The things you do before 8 am... This little buckling took a trip to the vet this morning and will come back as a wether (castrated). Looks like we will keep him.
Tangle Ridge Farm welcomes two new members. Introducing: Shiloh and Freckles
These beautiful young horses belonged to my Uncle Jim. Uncle Jim, my Dad's youngest brother, loved horses, hunting, and most of all his family. He touched many lives in a positive way, and will be sadly missed by us all. He was the type of man who made people feel good about themselves, and brought out the best in others. He loved to laugh and tease. Growing up, he was the most handsome man I knew (besides my Dad). I used to tell him I wanted to marry him when I grew up. I hope he is looking down at us today, smiling, and knowing his horses have a new home where they will be cared for and loved.
For us this was a big step, one we could not take lightly. Caring for horses is a big responsibility, especially for novices. I was at first a bit apprehensive about it, simply because we are still lacking much needed infrastructure such as permanent fences and horse friendly barns. We already have our hands full with sheep, goats, chickens and dogs... Everyone else in the family was excited, and deep down, so am I.
I had experience owning a horse a long, long time ago when I was young - from about 12 to 16. In the end, allergies and other growing up priorities got the best of me. I remember wanting a horse so bad I could taste it. Mom and Dad finally gave in, and Dad took me horse hunting until we found the perfect boy. His name was Bobbie's Echo, a well trained barrel racing Appaloosa who had been injured in a battle with a barbed wire fence and could never race again. I had no formal training, but in my years of preparation, I read every book I could get my hands on about horse care, breeds, riding and training. In elementary school I eagerly anticipated the bi-weekly arrival of the book mobile (our version of a library), grabbing all the horse books I could find, reading cover to cover. I read Black Beauty at least 20 times and cried every time. After all the horse books were read at least twice, I moved on to the dog books. I guess its no surprise that years later I have my own version of Noah's ark, LOL
We travel this trail several times a day every day, usually by gator but occasionally on foot. I can't help but wonder if it is coincidence or destiny that today, the day two very special horses arrive, we find this rusty horse shoe lying in the middle of the road. I hope it means good luck and this is where the horses are supposed to be.
The lambs are now at least 12 weeks old and ready to be weaned. We brought them in, checked and treated for worms, and separated them. The lambs are in a paddock with Candy as their guardian. So far this evening they have been crying for their mamas non stop.
Candy seems quite happy with her new job, lying quietly and watching her herd. She even licked one of the small ones to comfort him.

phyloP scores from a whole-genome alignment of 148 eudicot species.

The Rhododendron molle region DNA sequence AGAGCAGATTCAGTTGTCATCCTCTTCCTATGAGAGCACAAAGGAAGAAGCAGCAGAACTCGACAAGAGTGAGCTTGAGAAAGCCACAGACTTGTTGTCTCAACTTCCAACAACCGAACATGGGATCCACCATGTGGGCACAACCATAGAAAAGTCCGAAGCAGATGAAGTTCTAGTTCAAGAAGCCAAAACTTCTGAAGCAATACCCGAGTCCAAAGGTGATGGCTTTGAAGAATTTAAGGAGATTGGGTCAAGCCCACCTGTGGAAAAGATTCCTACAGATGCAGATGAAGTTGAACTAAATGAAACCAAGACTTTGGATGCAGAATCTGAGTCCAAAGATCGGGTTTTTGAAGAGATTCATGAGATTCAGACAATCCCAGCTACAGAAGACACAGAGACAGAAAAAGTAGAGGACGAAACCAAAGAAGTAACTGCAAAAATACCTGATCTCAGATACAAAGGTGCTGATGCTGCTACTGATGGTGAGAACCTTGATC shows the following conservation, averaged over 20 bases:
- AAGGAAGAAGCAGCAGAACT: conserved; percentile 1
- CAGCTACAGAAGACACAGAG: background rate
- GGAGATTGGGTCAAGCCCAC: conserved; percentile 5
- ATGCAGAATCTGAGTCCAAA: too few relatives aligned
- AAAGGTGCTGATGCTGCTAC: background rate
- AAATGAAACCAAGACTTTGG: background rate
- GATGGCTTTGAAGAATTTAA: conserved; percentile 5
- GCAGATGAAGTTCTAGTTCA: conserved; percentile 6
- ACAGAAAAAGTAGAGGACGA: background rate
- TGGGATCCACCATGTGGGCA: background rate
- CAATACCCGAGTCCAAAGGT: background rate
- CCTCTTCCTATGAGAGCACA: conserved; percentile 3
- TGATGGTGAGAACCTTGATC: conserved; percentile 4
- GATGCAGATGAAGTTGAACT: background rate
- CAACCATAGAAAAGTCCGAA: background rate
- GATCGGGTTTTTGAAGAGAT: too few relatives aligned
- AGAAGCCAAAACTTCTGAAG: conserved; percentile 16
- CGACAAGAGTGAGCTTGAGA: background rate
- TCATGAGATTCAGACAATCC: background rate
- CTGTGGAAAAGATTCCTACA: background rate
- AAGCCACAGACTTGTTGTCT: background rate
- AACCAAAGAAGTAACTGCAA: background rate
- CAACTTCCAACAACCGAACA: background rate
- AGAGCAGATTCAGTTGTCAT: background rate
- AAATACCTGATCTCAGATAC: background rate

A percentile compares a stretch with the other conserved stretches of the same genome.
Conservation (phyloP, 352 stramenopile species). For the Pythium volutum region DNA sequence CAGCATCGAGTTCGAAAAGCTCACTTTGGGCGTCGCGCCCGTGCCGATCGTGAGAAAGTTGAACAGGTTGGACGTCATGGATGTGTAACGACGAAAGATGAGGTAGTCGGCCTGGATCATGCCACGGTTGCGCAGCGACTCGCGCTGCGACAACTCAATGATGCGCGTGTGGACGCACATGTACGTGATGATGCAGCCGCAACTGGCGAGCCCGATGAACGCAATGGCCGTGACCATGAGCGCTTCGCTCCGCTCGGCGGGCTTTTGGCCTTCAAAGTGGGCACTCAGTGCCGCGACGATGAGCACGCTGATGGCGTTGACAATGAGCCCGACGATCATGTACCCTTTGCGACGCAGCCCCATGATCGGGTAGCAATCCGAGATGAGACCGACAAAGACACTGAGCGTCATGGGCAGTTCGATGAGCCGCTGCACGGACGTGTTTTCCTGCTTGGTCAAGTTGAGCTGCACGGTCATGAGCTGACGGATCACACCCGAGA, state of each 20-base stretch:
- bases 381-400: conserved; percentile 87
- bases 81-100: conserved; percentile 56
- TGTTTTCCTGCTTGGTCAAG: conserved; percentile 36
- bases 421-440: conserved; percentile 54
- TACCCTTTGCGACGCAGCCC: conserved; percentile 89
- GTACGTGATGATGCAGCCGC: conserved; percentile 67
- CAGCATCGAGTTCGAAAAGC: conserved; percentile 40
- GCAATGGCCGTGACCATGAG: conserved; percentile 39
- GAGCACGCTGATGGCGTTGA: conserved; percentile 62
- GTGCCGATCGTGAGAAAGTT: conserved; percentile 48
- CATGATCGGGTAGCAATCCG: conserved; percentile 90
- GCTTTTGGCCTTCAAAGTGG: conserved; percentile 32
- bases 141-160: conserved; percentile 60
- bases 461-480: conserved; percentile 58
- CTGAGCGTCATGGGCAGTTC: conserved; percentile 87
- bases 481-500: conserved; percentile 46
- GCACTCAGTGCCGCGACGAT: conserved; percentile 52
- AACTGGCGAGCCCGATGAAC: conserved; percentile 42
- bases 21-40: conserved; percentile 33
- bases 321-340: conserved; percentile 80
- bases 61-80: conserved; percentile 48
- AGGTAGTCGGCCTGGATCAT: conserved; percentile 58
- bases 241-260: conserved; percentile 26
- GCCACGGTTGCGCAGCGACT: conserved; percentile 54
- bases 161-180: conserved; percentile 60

Primrose has been in a smal lot with the goats. It seemed that she needed more room and fresh grass to eat, so she took a walk up the hill. She will help Candy and Bailey watch over the sheep for a while.
Progress on the house is at a temporary pause. My Amish builders went as far as they could with the framing, and left for a while so we could back fill and bring in some of the other utility contractors. The giant mound of dirt along with some gravel was used to fill the hole around the basement. The rest of the dirt was smoothed out in the front yard and used to widen the new driveway. Some other work was done inside, and now we are waiting for them to come back after the July 4th holiday. I anticipate that things will move pretty fast again when they return.
Meanwhile, Connor and I took some time to weed our much neglected garden. I am ashamed to admit that one section was so weedy, I had to get out the lawnmower to trim it down. The varmints ate all of the green beans and cucumber plants because we did not put up the fence around it like we had intended. It looks like they have left us plenty of tomatoes, peppers, zucchini, squash, and onions. The garden definitely did not get enough attention this year. I don't like to say 'there's not enough time' because I believe that except certain circumstances such as illness and crisis, one can manage their time to do what needs done. Sometimes, however 'what needs done' has to be prioritized, and it seems that the garden wasn't high on the priority list this year. Still, it isn't too late, so we are doing what we can to salvage it.
Tangle Ridge Farm would like to welcome Candy to our family.
Sunday, she came to live with us from a friend who is downsizing her living arrangements. Candy is an experienced GP Livestock Guardian dog of about 7-8 years, who has worked with sheep, goats and horses. Her owner is moving from her farm to a smaller place, so Candy needed a new home. With the loss of our beloved Scout, we were in need of a working dog, and one with experience was a plus. I think she will be a good influence on Bailey, who is still learning.
We will give Candy some time to become familiar with the sights and smells of TRF before putting her in with the other animals. This will give her a chance to get to know them comfortably through the fence.
My name is Christy Franklin.